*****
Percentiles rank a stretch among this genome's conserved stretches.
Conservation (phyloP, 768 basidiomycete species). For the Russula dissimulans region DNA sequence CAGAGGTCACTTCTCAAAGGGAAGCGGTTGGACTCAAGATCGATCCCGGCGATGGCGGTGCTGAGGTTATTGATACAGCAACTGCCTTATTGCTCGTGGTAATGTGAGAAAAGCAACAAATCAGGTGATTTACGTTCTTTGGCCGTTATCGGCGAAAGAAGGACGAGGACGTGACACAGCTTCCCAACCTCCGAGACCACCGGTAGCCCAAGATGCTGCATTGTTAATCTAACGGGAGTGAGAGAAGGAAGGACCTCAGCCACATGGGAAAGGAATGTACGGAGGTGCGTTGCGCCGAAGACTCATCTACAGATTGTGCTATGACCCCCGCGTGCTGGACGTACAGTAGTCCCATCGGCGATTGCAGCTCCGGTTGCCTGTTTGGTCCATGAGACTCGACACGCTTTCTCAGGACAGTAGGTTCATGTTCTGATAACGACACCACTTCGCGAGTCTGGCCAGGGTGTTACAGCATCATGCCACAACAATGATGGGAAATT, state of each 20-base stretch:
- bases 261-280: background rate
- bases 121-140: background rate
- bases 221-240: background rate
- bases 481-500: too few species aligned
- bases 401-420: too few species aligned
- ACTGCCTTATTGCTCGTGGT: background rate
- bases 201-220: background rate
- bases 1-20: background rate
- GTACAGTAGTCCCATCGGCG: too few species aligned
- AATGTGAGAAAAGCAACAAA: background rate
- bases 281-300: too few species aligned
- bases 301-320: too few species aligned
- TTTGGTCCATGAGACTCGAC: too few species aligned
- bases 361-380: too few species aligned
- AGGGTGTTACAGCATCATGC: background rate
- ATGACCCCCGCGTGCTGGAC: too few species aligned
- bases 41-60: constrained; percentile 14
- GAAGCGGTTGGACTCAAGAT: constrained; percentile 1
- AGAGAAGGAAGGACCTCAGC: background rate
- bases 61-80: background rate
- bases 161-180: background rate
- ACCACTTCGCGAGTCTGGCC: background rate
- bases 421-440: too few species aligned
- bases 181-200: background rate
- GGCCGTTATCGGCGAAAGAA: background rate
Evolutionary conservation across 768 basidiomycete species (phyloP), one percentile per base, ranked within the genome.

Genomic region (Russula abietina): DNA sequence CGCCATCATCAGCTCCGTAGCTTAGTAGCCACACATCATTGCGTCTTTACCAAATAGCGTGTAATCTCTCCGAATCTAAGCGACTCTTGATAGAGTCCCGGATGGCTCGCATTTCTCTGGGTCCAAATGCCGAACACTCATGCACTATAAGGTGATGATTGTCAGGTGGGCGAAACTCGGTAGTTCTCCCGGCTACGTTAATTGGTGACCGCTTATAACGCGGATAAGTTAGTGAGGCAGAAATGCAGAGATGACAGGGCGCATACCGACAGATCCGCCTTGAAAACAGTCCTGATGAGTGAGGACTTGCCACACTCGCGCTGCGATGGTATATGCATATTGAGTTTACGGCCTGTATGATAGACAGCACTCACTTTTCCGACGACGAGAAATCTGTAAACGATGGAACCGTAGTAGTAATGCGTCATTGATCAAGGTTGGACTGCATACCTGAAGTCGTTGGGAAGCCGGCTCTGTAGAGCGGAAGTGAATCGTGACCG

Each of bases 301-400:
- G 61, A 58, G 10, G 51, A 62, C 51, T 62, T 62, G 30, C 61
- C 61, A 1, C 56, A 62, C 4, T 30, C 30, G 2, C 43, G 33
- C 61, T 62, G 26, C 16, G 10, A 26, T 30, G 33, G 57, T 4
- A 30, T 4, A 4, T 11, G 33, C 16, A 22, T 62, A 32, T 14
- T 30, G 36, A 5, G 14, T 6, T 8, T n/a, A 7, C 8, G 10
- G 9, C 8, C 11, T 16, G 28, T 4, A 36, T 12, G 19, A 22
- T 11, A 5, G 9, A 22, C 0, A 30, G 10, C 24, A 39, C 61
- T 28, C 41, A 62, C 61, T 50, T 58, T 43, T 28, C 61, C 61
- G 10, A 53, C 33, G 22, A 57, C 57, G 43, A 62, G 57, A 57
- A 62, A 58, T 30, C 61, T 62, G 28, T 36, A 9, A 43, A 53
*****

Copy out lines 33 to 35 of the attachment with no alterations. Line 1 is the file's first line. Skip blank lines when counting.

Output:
- C 61, T 62, G 26, C 16, G 10, A 26, T 30, G 33, G 57, T 4
- A 30, T 4, A 4, T 11, G 33, C 16, A 22, T 62, A 32, T 14
- T 30, G 36, A 5, G 14, T 6, T 8, T n/a, A 7, C 8, G 10